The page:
Court Limits Extraterritoriality of Federal Patent Law
In a case previously blogged on this site, the Supreme Court today decided to limit the extaterritorial application of the federal patent laws. The 7-1 decision authored by Justice Ginsburg started off by noting the:
“general rule under United States patent law that no infringement occurs when a patented product is made and sold in another country. [But,] [t]here is an exception. Section 271(f) of the Patent Act, adopted in 1984, provides that infringement does occur when one “supplies . . . from the United States,” for “combination” abroad, a patented invention’s “components.” 35 U.S.C. 271(f)(1). This case concerns the applicability of section 271(f) to computer software first sent from the United States to a foreign manufacturer on a master disk, or by electronic transmission, then copied by the foreign recipient for installation on computers made and sold abroad.”
While this question seems to be one of interest only to patent law gurus and those extrapolating the narrow text of section 271(f), the Court’s decision rests on more far-reaching grounds. Justice Ginsburg noted quite frankly that:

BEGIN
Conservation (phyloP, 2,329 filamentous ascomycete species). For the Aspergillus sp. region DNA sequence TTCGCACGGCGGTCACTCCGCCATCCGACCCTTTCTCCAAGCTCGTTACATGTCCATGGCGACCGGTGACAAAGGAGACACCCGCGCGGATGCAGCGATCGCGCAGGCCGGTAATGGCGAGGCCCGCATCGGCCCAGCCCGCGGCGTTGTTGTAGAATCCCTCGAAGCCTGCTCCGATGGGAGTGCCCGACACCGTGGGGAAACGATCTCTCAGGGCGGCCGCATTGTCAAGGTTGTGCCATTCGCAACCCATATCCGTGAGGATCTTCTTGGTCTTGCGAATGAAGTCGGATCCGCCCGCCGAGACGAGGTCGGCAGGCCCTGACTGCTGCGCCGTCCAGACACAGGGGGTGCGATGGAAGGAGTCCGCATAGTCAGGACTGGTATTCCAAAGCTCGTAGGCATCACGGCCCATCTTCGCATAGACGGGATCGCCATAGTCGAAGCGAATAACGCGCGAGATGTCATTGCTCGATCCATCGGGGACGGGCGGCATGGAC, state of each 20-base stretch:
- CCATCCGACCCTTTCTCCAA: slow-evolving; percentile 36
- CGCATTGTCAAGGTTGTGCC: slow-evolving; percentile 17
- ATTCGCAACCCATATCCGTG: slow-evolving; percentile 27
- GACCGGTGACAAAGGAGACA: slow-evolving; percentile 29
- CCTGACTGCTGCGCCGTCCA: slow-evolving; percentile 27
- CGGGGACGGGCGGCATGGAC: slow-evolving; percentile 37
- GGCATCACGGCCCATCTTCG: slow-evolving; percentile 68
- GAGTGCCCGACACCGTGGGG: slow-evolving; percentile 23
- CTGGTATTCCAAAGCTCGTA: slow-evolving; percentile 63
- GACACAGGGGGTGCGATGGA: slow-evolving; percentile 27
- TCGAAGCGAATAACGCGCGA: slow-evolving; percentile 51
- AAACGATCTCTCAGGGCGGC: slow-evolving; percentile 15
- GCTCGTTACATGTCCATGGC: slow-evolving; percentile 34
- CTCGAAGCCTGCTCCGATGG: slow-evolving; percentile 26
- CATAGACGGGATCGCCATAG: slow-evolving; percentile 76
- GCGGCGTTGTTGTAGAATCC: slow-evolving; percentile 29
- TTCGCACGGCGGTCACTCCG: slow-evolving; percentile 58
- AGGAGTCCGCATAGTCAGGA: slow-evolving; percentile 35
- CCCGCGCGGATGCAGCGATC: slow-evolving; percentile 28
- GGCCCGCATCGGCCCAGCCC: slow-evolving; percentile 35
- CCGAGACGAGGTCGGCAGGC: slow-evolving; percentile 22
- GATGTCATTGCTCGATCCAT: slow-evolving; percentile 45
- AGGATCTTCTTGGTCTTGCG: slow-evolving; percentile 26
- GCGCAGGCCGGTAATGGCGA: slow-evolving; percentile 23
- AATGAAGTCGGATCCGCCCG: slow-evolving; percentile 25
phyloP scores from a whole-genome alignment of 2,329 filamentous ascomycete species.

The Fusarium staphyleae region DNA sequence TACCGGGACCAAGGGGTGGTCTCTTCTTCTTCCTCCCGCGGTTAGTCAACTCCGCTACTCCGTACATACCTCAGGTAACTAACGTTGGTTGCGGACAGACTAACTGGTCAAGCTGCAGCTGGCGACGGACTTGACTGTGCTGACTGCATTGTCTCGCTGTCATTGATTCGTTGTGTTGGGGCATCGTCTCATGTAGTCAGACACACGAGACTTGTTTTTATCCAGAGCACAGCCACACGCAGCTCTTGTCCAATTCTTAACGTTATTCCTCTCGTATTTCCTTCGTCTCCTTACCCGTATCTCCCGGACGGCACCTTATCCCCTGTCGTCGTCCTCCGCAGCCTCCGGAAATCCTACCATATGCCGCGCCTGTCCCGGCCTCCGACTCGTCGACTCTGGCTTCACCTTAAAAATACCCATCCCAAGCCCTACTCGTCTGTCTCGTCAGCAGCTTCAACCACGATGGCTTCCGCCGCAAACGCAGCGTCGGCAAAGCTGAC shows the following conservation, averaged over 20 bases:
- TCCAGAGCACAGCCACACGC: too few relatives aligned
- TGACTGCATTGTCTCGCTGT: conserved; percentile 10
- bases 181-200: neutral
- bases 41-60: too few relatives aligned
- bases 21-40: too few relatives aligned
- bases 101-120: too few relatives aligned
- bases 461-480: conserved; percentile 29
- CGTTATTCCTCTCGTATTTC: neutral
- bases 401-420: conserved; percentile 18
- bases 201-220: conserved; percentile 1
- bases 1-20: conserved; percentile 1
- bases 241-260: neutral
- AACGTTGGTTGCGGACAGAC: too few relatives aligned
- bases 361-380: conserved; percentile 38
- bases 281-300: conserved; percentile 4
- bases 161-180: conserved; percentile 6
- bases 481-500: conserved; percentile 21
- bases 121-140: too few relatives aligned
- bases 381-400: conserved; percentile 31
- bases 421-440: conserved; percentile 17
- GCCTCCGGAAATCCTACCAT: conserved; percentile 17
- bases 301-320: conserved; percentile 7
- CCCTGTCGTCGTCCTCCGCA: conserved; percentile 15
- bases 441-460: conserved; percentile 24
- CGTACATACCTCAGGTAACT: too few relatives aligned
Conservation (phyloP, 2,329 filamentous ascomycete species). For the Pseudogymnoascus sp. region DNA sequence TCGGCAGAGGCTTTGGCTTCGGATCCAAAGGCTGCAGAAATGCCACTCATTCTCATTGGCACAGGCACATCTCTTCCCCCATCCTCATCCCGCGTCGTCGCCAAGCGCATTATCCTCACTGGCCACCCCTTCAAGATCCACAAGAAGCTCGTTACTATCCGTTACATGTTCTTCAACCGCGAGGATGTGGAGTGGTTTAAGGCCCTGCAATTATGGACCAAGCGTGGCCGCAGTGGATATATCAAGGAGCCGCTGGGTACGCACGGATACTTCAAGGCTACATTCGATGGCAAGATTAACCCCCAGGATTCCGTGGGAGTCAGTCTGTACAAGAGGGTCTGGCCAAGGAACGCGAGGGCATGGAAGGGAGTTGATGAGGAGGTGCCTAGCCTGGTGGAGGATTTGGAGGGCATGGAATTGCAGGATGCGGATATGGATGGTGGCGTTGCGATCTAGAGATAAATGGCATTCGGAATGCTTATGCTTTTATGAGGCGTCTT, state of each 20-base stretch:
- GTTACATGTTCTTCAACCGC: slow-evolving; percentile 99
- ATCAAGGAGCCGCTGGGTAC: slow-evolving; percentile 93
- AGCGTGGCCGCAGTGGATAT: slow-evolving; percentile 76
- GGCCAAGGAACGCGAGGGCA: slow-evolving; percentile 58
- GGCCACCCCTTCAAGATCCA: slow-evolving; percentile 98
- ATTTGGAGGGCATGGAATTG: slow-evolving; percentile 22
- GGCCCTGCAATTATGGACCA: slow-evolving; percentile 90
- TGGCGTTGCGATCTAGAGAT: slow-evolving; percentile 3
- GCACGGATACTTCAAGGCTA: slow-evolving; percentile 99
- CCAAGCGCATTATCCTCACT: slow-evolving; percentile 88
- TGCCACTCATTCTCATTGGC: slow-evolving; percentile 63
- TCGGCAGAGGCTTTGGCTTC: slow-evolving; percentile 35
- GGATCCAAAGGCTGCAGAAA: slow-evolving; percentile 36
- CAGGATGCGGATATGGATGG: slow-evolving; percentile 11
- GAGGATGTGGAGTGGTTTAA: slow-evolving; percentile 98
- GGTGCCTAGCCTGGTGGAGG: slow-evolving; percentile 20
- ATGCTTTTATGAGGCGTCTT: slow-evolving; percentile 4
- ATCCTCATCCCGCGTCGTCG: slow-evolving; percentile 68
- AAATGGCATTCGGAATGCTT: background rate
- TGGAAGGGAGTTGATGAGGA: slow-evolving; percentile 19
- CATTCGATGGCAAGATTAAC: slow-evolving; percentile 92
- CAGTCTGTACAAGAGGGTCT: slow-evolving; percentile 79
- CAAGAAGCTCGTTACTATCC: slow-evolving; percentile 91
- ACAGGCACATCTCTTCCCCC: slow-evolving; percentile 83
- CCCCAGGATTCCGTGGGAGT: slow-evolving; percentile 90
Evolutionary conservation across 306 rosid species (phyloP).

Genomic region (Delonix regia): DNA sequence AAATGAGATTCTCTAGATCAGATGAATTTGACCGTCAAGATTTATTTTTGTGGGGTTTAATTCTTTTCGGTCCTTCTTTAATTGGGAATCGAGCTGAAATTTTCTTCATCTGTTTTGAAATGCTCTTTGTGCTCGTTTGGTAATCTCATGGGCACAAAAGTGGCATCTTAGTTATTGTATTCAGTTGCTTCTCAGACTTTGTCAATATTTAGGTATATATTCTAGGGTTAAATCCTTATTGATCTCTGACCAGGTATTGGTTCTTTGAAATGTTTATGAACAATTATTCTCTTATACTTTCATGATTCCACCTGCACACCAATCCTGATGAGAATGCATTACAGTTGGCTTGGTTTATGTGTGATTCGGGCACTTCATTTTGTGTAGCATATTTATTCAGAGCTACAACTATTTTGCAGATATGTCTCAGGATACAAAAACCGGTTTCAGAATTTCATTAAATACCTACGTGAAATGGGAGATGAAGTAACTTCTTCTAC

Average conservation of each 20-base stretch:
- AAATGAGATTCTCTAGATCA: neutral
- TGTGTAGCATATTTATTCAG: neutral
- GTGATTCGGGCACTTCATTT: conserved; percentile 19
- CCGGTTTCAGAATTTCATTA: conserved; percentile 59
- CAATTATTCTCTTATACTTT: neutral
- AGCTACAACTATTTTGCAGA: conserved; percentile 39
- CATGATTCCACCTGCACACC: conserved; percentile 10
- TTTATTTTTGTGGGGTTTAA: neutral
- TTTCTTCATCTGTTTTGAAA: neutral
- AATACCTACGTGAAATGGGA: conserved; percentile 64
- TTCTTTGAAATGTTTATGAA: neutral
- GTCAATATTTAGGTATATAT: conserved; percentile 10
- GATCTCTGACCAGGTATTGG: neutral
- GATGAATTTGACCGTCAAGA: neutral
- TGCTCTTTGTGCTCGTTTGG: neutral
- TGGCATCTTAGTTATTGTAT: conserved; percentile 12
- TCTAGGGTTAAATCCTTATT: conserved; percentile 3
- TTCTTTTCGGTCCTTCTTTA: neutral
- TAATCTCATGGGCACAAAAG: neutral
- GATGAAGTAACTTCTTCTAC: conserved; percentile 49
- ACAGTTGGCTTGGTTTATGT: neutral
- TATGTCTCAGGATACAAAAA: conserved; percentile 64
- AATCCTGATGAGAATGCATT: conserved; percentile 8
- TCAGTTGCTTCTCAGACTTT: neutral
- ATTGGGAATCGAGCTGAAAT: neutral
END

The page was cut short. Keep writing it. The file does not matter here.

“Plausible arguments can be made for and against extending section 271(f) to the conduct charged in this case ans infringing AT&T’s patent, [but] recognizing that section 271(f) is an exception to the general rule that our patent law does not apply extraterritorially, we resist giving the language which congress cast as section 271(f) an expansive interpretation.”
The decision cited to the Court’s 2004 opinion limiting the extraterritorial application of the Sherman Act to foreign claims (see F. Hoffmann-LaRoche v. Empagran S.A., 542 U.S. 155 (2004)), and reaffirmed its base premise that “foreign conduct is generally the domain of foreign law.” Thus, if the domestic patent-holder wishes to prevent copying in foreign countries, its remedy today (at least until Congress decides otherwise), “lies in obtaining and enforcing foreign patents.”
Today’s decision can be found here, and the oral argument transcript can be found here. Lots of links to other discussions of the case can be found here.